The real apistogramma's come from southern America, they all have the same characteristics, like a complex breeding behavior, as their large relatives, only their size is different. Besides the apistogramma group there are also some relatively popular dwarf cichlids from Africa, like the Pelvicachromis group. From this group the most widespread cichlid is the Pelvicachromis pulcher, also known as the Kribensis or Purple cichlid.
Generally the cichlids from the apistogramma group are more fragile and harder to maintain, and breed, for a longer period of time. In my opinion apistogramma's are not real beginner species. They are more likely to get diseases if not all the environmental variables are properly taken care of. They need soft and acidic water with a low PH value, a PH of 5.5 to 6 is preferable. They hardly eat dry foods, best is to feed them live foods or frozen food, like bloodworms, brine shrimp and mosquito larvae. Apistogramma species can be kept in a large tropical community aquarium, but be sure the other fish are not too small, they can defend their territory very fiercely, and can be quite aggressive when they are breeding. In my opinion it is best to keep the apistogramma's on their own, in a larger aquarium you could combine two apistogramma variants together, maybe supplemented with a small group of other fish, like some livebearers or betta's. They also can be kept together with discus or angel fish. I always have a harem of apisto's in my discus tanks, just to populate the lower areas of the aquarium and I really like these small dwarfs with a big attitude.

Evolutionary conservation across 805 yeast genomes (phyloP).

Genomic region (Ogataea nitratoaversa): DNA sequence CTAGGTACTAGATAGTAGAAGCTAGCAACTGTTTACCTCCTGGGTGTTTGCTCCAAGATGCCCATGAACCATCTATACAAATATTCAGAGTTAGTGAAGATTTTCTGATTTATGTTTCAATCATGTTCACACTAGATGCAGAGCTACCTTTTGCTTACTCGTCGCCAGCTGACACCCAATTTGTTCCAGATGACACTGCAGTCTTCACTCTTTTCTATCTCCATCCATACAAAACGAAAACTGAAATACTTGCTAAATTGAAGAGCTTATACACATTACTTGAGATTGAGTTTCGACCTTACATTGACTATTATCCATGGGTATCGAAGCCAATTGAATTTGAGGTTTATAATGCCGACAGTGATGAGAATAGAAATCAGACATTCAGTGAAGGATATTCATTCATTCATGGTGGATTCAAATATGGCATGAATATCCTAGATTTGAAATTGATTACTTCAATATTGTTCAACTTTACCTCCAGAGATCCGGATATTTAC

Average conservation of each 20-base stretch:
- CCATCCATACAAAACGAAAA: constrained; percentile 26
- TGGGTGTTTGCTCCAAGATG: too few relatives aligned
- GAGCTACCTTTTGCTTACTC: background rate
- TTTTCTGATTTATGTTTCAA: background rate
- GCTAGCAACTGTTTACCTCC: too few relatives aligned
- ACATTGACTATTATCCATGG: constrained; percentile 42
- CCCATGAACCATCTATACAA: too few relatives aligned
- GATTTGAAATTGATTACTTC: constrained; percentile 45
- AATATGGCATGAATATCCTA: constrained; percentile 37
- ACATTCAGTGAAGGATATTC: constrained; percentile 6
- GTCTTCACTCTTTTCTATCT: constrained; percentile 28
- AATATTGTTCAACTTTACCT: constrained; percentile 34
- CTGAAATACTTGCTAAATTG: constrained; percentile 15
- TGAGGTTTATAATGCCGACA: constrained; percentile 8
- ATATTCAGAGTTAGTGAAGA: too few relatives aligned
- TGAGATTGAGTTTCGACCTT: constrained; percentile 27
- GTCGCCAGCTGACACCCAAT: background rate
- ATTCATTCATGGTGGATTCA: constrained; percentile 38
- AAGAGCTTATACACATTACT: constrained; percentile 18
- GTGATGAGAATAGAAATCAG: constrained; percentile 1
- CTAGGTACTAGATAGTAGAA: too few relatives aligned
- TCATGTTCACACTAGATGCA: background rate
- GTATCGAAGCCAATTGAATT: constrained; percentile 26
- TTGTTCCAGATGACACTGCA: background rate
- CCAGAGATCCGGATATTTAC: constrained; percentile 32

The cichlids from the Pelvicachromis group are much more tolerant when it comes to water values and feeding, I do consider these cichlids a good beginner species. They are hardened, beautiful colored and eat almost anything. The Pelvicachromis pulcher is maybe one of the most easy to breed cichlids as well. If you have an adult couple they will reproduce, in a community tank, a special species tank or in a pond, some people like to breed them in their pond during summer. Actually some of the biggest and nicest colored Pelvicachromis pulcher were pond bred and raised. The only thing to keep in mind with these cichlids is that they are capable of redesigning your aquarium, they can make huge holes and are real little bulldozers. So if you have, or want to setup, a subtile planted tank, don't add a couple of Pelvicachromis to your aquarium.
The last dwarf cichlid I want to mention is the Microgeophagus ramirezi, or Ram cichlid. Their behavior and care are roughly the same as the apistogramma's but they are more tolerant when it comes to water values, and in my experience they are easier to keep in good condition. Unlike the apistos they have to be kept as a couple, not a harem but that's the only breeding experience I have. I have tried several couples, have a couple in a breeding tank right now, but I have never even had a clutch of eggs. I know from other breeders that they are kind of hard to get going, but if they do they never stop.
About the author: Auke Veenstra is keeping and breeding tropical aquarium fish, and dendrobatea, for years. He shares his experiences on the TinkerFish website.
Tropical aquarium fish
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